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Biophys J. 1997 Aug;73(2):920-8.

Indo-1 fluorescence signals elicited by membrane depolarization in enzymatically isolated mouse skeletal muscle fibers.

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Laboratoire de Physiologie des Eléments Excitables, UMR CNRS 5578, Université Claude Bernard, Lyon, Villeurbanne, France.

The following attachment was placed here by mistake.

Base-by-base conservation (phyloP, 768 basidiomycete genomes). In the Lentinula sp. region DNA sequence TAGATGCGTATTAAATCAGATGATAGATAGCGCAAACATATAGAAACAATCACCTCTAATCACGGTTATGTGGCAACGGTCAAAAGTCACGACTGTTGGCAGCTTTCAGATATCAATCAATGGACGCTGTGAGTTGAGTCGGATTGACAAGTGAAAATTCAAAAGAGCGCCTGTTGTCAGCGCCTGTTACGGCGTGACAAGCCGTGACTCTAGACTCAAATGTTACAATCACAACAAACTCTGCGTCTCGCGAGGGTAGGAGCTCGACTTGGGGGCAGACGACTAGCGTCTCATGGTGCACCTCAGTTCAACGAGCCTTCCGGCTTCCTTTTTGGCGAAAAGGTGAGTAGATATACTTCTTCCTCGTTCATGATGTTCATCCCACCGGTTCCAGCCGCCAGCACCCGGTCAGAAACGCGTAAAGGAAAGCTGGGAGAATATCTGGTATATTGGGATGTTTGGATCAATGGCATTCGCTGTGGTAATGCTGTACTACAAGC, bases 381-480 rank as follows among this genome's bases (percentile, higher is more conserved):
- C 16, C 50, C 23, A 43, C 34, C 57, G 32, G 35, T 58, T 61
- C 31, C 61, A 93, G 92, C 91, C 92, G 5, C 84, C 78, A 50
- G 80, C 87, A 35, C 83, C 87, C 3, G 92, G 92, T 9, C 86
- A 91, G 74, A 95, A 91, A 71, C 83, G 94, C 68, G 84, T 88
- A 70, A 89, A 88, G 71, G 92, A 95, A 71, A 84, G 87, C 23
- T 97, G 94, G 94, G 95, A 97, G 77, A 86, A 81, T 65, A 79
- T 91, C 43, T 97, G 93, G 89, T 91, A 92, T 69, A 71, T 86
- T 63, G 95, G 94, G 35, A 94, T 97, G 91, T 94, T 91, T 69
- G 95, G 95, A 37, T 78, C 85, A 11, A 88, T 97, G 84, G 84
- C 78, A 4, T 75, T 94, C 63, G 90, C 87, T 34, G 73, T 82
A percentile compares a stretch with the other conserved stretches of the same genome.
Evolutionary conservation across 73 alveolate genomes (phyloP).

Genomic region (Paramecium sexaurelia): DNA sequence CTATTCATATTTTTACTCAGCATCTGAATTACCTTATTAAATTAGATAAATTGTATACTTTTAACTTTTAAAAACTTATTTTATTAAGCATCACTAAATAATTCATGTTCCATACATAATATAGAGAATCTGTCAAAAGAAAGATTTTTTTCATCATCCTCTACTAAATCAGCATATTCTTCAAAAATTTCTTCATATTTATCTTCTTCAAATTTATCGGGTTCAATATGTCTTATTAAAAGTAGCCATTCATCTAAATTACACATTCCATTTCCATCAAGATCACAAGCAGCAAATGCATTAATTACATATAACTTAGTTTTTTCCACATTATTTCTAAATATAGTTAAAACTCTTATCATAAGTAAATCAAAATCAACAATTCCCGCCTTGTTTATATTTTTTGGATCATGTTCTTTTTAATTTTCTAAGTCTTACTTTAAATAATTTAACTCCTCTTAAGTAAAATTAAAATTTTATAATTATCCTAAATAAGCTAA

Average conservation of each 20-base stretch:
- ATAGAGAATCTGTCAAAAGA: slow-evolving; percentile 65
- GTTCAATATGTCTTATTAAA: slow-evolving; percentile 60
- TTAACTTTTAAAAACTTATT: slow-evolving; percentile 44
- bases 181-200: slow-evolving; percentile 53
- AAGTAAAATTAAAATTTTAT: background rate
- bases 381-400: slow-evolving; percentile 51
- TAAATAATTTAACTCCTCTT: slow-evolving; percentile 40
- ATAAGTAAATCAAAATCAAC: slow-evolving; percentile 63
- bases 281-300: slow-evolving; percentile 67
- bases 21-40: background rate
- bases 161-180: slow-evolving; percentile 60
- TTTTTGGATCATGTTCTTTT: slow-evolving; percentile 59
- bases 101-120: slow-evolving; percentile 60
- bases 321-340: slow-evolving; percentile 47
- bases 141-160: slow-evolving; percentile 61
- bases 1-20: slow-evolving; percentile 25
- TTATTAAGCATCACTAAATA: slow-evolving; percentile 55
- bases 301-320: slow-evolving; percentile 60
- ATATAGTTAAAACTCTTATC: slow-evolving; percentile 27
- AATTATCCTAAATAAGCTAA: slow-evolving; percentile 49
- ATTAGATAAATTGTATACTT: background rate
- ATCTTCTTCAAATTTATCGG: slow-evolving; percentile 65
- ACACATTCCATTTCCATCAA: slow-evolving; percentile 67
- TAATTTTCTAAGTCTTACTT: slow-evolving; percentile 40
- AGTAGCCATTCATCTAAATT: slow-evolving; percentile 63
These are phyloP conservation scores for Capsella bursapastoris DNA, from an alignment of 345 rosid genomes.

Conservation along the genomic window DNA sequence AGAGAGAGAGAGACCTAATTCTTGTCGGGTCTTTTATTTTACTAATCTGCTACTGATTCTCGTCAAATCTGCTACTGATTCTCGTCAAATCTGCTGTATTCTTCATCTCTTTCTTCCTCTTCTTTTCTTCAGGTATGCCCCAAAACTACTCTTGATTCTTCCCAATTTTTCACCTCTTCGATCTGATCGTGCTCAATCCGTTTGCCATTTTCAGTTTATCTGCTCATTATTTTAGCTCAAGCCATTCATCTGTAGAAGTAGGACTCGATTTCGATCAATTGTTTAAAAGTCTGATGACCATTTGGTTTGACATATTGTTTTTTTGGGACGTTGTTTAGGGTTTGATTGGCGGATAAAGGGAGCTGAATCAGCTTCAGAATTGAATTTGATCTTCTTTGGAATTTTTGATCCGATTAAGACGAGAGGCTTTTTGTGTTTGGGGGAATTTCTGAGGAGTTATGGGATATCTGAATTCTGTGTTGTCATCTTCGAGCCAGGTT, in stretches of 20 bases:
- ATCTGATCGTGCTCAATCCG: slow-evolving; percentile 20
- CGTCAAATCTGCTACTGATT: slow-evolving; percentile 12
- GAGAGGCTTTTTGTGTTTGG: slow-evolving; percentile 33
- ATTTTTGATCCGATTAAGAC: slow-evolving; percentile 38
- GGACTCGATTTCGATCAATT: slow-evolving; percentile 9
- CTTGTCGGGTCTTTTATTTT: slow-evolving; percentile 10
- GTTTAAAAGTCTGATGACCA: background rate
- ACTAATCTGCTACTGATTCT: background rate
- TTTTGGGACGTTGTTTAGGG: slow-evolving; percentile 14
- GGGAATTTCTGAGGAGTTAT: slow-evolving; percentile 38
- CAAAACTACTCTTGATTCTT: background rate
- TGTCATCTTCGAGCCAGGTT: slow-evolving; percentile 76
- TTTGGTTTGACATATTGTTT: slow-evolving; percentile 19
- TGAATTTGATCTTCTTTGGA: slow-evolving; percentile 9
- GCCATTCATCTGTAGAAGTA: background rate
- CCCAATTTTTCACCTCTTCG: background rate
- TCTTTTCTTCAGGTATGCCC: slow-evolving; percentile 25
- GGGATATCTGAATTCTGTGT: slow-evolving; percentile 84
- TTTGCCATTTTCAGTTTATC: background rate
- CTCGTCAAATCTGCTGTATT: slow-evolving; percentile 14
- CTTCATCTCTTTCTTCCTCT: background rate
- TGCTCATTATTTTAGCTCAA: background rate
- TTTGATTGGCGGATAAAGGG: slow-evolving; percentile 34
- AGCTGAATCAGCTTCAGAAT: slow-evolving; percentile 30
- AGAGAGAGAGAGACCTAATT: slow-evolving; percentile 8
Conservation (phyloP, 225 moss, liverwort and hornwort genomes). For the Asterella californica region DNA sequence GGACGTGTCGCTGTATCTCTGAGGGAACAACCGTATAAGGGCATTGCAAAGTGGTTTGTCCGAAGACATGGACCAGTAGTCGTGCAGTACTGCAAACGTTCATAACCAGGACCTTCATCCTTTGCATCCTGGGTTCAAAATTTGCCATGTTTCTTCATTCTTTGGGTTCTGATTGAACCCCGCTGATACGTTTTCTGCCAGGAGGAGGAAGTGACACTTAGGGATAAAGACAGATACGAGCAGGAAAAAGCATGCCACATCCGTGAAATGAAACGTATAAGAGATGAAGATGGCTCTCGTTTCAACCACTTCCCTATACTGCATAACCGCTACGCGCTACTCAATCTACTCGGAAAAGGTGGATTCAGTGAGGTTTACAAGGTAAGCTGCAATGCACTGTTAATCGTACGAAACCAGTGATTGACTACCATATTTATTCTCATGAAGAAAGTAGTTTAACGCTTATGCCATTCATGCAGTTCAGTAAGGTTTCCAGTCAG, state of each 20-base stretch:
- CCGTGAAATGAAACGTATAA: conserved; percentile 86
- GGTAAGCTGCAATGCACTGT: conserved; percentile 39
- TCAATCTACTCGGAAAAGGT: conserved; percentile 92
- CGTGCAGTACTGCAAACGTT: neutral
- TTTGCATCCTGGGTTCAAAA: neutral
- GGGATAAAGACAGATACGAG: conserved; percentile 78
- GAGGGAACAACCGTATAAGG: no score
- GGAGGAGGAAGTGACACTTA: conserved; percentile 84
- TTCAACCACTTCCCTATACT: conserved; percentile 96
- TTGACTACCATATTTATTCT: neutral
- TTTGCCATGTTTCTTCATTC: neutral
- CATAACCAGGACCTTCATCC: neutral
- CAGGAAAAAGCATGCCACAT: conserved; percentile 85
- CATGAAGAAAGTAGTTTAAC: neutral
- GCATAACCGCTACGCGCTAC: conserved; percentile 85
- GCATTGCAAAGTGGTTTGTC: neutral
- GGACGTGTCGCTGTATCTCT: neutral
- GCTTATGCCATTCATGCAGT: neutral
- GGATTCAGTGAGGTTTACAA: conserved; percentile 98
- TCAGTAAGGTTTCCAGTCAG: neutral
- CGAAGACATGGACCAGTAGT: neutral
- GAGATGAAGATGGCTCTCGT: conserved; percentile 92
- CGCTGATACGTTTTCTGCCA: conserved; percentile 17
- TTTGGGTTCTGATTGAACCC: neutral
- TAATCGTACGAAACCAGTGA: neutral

Indo-1 fluorescence signals were measured from one extremity of enzymatically isolated skeletal muscle fibers of mice. An original and simple method was developed to allow the measurements to be made under voltage-clamp control: the major part of a single fiber was embedded in silicone grease, so that only a short portion of one end of the fiber, from which the fluorescence measurements were taken, was in contact with the external solution. Membrane potential was held and varied by using a patch-clamp amplifier in whole-cell configuration with a single microelectrode, the tip of which was inserted across the silicone grease within the insulated portion of the fiber. In response to 100-ms depolarizing command pulses to voltages more positive than -40 mV (from a holding potential of -80 mV), clear changes in fluorescence were qualitatively observed to feature a time course of rise and decay expected from a change in intracellular calcium concentration ([Ca2+]i) due to voltage-dependent sarcoplasmic reticulum (SR) calcium release. Although the peak [Ca2+]i elicited by a 100-ms depolarization at 0 or +10 mV varied from fiber to fiber, it could clearly reach a value high enough to saturate Indo-1. The overall results show that this method represents an efficient way of measuring depolarization-induced [Ca2+]i changes in enzymatically dissociated skeletal muscle fibers.

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